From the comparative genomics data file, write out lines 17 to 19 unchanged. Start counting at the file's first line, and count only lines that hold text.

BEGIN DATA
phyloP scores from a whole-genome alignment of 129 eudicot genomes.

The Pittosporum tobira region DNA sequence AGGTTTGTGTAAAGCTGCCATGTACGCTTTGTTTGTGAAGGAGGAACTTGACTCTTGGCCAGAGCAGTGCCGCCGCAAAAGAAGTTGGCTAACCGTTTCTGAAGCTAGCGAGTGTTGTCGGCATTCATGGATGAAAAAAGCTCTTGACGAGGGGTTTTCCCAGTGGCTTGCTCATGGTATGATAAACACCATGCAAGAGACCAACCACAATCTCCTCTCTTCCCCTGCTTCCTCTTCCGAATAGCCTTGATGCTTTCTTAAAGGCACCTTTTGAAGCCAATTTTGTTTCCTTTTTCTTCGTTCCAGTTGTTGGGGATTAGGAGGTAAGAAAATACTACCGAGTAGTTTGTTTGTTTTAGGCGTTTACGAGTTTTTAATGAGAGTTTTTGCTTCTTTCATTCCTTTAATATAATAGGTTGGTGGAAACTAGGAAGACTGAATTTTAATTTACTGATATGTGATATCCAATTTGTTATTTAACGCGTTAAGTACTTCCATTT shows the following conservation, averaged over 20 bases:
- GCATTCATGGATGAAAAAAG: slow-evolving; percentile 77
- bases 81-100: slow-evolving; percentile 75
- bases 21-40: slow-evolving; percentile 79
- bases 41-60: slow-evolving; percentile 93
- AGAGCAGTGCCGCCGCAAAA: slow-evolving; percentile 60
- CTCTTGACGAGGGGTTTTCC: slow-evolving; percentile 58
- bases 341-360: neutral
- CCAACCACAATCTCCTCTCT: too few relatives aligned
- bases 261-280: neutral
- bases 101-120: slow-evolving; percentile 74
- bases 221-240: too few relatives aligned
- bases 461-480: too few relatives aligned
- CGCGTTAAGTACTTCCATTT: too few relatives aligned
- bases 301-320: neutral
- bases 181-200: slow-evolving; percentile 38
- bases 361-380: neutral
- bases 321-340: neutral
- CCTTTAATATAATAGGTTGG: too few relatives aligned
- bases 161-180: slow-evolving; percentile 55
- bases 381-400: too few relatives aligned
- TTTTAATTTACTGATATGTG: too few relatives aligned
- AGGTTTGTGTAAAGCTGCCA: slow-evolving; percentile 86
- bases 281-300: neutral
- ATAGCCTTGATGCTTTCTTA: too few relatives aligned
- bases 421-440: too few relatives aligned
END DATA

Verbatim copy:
- bases 181-200: slow-evolving; percentile 38
- bases 361-380: neutral
- bases 321-340: neutral